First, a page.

1976--- T. v. T, 216 Va. 867
Generally, a husband is not liable, merely because of his status as husband, for the support of his wife’s illegitimate child born before or after marriage. However, the trial court erred in relieving husband from child support for a wife’s child from another man, where husband promised to wife that if she married him, he would care for the child “as if it were his own,” and actually did so for four years after the child was born. The Supreme Court of Virginia reversed and held that husband had entered into a binding oral contract for which he was estopped from pleading the statute of frauds.

    (B)  Deviation

2015 – Jones v. Jones, Va. Ct. of Appeals, Unpublished, No. 0708-15-3
The trial court did not err in deviating from the child support guidelines to award Father $0 in child support where Father had failed to make any payments to Mother for the equitable distribution award ordered over two years prior in the final decree of divorce.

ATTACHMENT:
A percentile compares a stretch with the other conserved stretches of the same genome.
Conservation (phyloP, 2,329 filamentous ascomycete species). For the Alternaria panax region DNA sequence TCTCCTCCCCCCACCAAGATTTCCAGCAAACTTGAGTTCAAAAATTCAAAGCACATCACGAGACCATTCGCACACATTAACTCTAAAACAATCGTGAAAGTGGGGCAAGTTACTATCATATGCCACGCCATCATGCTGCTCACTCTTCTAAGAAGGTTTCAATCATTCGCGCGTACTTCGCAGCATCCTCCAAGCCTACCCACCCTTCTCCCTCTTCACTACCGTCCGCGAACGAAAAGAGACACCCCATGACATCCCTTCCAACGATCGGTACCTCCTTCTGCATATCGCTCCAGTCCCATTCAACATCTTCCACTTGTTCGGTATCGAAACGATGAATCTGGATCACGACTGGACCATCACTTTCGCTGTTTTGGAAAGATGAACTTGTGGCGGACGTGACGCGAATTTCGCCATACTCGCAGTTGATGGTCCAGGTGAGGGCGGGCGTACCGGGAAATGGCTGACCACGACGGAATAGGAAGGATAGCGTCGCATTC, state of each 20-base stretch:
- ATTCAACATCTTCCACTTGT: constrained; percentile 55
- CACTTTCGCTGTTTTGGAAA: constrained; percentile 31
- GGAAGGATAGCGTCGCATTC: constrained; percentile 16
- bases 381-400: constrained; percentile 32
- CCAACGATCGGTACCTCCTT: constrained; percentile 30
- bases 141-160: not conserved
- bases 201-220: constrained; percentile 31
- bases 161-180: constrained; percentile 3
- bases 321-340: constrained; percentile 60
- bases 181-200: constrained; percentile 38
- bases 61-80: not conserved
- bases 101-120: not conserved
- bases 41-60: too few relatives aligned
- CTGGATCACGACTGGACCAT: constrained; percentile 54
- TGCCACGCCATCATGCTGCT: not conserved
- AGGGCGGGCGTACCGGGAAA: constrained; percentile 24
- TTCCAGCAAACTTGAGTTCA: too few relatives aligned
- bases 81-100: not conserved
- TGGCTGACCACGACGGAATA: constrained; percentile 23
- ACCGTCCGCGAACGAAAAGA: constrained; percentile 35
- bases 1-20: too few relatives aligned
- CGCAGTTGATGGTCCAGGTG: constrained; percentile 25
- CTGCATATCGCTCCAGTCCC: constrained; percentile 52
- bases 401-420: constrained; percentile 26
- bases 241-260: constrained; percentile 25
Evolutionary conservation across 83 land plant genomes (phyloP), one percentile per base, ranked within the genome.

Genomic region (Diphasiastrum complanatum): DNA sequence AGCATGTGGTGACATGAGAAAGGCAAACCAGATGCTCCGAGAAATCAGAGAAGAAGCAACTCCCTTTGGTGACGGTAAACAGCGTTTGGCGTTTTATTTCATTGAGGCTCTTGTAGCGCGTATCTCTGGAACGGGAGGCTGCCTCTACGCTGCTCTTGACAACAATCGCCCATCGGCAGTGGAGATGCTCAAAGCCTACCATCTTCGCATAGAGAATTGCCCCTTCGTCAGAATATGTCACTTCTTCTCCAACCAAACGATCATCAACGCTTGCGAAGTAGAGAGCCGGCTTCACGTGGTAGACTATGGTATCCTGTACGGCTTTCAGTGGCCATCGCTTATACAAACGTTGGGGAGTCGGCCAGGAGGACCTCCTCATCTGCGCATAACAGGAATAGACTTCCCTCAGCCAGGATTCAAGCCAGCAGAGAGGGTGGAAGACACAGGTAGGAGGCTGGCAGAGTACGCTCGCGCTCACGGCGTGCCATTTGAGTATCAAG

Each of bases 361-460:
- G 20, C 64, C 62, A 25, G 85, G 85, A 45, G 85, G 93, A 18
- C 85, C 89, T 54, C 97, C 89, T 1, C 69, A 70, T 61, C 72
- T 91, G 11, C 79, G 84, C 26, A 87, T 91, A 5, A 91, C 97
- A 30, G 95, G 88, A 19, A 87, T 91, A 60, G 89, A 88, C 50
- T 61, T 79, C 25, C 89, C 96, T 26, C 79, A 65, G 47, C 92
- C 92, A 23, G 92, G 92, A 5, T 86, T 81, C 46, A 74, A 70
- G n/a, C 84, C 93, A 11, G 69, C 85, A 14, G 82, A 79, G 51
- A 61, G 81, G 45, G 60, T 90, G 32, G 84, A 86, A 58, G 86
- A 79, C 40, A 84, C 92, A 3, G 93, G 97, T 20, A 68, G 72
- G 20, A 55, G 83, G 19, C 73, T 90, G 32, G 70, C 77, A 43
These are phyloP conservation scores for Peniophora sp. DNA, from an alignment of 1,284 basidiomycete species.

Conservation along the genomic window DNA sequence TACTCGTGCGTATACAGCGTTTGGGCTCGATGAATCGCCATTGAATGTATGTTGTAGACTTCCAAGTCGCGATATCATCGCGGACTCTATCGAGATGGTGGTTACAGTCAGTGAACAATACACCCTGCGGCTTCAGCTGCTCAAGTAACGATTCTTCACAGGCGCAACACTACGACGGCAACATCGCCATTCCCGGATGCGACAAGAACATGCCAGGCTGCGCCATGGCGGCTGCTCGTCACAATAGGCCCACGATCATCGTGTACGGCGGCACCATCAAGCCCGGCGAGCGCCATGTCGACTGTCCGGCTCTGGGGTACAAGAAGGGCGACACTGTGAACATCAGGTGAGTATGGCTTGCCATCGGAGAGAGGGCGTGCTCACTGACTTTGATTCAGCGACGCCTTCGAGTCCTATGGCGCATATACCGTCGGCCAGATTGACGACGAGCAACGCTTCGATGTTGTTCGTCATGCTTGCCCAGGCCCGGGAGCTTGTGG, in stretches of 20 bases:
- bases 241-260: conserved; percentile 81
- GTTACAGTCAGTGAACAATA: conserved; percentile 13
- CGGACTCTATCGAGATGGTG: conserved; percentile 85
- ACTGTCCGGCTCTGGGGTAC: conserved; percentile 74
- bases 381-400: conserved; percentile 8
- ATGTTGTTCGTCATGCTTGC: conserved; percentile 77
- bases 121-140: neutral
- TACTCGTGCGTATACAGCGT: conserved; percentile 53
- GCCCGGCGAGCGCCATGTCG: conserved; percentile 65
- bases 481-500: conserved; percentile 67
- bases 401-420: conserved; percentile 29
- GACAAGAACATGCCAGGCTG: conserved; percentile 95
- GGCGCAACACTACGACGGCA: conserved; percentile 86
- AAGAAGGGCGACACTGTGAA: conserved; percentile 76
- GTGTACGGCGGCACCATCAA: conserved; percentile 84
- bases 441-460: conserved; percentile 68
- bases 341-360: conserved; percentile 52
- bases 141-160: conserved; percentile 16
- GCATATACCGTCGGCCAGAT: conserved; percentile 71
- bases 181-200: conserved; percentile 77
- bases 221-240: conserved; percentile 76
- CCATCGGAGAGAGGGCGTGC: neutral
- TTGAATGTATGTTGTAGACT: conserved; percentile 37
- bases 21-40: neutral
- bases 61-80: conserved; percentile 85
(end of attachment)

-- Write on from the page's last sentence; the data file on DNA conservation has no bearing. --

2014--- Plaisted v. Plaisted, Va. Ct. of Appeals, 0051-14-2
The trial court did not err in ordering Father to pay child support in an amount that was 100 percent greater than the amount provided by the child support guidelines. When deviating from the statutory guidelines, Code of Virginia 20-108.1(B) requires a trial court to consider evidence pertaining to, among other factors, any special needs of the child, the standard of living for the child established during the marriage, and the equitable distribution of marital property that earns income or has income earning potential. A trial court may order support that requires the payor spouse to draw from sources other than his or her salary. Here, the evidence showed that the parties maintained a high standard of living during the marriage, and that the child had special medical and mental healthcare needs. Additionally, Husband received numerous financial resources as a result to the trial court’s equitable distribution award.

2013--- Bokassa v. Bokassa, Va. Ct. of Appeals, Unpublished, No. 0152-13-4
The trial court did not abuse its discretion in deviating from the shared custody support guidelines based on the “poverty level” of the mother. The parties never married; they shared custody of two children; father paid health insurance premiums for the children; and mother was earning no more than $1,500 per month.